Back to Journals » International Journal of Chronic Obstructive Pulmonary Disease » Volume 10 » Issue 1

A new approach to assess COPD by identifying lung function break-points

Authors Eriksson G, Jarenbäck L, Peterson S, Ankerst J, Bjermer L, Tufvesson E

Received 3 April 2015

Accepted for publication 25 May 2015

Published 14 October 2015 Volume 2015:10(1) Pages 2193—2202


Checked for plagiarism Yes

Review by Single-blind

Peer reviewer comments 3

Editor who approved publication: Dr Richard Russell

Göran Eriksson,1,* Linnea Jarenbäck,1,* Stefan Peterson,2 Jaro Ankerst,1 Leif Bjermer,1 Ellen Tufvesson1

1Respiratory Medicine and Allergology, Department of Clinical Sciences, Lund University, 2Regional Cancer Center South, Skåne University Hospital, Lund, Sweden

*These authors contributed equally to this work

Purpose: COPD is a progressive disease, which can take different routes, leading to great heterogeneity. The aim of the post-hoc analysis reported here was to perform continuous analyses of advanced lung function measurements, using linear and nonlinear regressions.
Patients and methods: Fifty-one COPD patients with mild to very severe disease (Global Initiative for Chronic Obstructive Lung Disease [GOLD] Stages I–IV) and 41 healthy smokers were investigated post-bronchodilation by flow-volume spirometry, body plethysmography, diffusion capacity testing, and impulse oscillometry. The relationship between COPD severity, based on forced expiratory volume in 1 second (FEV1), and different lung function parameters was analyzed by flexible nonparametric method, linear regression, and segmented linear regression with break-points.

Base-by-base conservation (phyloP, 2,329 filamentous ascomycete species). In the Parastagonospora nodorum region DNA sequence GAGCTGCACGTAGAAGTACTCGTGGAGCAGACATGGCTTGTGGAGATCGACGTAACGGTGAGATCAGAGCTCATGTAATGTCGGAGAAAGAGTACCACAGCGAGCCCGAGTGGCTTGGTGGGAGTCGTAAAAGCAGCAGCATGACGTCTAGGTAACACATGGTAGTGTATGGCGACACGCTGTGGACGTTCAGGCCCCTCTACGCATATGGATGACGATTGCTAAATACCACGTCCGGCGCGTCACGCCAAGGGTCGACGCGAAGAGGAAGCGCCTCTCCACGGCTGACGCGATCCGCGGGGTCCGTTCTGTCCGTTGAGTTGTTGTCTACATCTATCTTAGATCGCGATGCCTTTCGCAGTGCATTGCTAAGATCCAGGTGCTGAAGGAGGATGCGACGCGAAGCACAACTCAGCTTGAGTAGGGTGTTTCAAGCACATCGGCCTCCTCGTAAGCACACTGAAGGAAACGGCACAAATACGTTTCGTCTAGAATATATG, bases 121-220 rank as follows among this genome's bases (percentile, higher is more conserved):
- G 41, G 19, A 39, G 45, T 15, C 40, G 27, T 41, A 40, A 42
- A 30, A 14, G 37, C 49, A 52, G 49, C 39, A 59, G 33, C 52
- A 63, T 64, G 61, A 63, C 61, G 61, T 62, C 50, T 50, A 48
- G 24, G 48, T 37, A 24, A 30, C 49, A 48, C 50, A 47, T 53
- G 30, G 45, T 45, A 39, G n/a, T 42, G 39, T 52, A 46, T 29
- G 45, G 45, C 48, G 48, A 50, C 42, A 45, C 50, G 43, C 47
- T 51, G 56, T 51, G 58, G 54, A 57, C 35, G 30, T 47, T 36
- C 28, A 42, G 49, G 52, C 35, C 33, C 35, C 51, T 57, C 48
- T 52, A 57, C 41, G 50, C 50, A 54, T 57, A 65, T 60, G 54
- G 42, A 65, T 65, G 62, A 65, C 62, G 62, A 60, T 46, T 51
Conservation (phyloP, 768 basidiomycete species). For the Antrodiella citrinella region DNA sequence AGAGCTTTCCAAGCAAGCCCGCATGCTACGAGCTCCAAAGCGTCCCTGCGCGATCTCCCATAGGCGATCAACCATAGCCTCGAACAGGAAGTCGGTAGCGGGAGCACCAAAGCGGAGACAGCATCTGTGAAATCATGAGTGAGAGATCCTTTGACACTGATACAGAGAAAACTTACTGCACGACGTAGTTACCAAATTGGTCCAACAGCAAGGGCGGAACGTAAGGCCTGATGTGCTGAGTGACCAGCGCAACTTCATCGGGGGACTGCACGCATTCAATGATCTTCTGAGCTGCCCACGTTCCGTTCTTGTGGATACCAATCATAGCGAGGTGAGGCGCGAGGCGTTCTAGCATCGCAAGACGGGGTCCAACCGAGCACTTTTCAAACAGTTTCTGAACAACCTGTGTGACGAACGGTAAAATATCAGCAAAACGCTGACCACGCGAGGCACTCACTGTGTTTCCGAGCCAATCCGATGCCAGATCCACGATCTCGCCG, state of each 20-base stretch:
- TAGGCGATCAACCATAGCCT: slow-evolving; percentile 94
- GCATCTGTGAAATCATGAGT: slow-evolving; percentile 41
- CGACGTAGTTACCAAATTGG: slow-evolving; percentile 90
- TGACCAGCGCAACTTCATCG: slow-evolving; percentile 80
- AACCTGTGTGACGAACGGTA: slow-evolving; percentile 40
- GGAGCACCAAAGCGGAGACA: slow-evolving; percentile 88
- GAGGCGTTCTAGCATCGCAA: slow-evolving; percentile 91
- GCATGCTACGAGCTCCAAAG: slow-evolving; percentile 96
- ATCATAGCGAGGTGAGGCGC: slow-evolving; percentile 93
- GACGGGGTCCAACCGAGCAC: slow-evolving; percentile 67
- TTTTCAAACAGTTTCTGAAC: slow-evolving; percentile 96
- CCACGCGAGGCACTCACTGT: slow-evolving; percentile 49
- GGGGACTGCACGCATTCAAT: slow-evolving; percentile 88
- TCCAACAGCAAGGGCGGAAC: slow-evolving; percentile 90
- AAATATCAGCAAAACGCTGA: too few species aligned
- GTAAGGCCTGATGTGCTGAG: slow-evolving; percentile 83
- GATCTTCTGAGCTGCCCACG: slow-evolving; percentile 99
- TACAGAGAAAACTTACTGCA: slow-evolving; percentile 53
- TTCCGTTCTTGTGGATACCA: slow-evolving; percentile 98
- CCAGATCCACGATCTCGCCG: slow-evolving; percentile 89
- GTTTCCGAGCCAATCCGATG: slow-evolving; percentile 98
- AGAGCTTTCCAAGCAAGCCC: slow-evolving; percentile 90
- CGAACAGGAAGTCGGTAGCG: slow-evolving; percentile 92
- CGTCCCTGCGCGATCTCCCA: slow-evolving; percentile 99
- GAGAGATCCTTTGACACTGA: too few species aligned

Results: Most lung function parameters were nonlinear in relation to spirometric severity. Parameters related to volume (residual volume, functional residual capacity, total lung capacity, diffusion capacity [diffusion capacity of the lung for carbon monoxide], diffusion capacity of the lung for carbon monoxide/alveolar volume) and reactance (reactance area and reactance at 5Hz) were segmented with break-points at 60%–70% of FEV1. FEV1/forced vital capacity (FVC) and resonance frequency had break-points around 80% of FEV1, while many resistance parameters had break-points below 40%. The slopes in percent predicted differed; resistance at 5 Hz minus resistance at 20 Hz had a linear slope change of -5.3 per unit FEV1, while residual volume had no slope change above and -3.3 change per unit FEV1 below its break-point of 61%.
Conclusion: Continuous analyses of different lung function parameters over the spirometric COPD severity range gave valuable information additional to categorical analyses. Parameters related to volume, diffusion capacity, and reactance showed break-points around 65% of FEV1, indicating that air trapping starts to dominate in moderate COPD (FEV1 =50%–80%). This may have an impact on the patient’s management plan and selection of patients and/or outcomes in clinical research.

Keywords: spirometry, severity, body plethysmography, single-breath carbon-monoxide diffusion test, impulse oscillometry, break-point

Creative Commons License This work is published and licensed by Dove Medical Press Limited. The full terms of this license are available at and incorporate the Creative Commons Attribution - Non Commercial (unported, v3.0) License. By accessing the work you hereby accept the Terms. Non-commercial uses of the work are permitted without any further permission from Dove Medical Press Limited, provided the work is properly attributed. For permission for commercial use of this work, please see paragraphs 4.2 and 5 of our Terms.

Download Article [PDF]  View Full Text [HTML][Machine readable]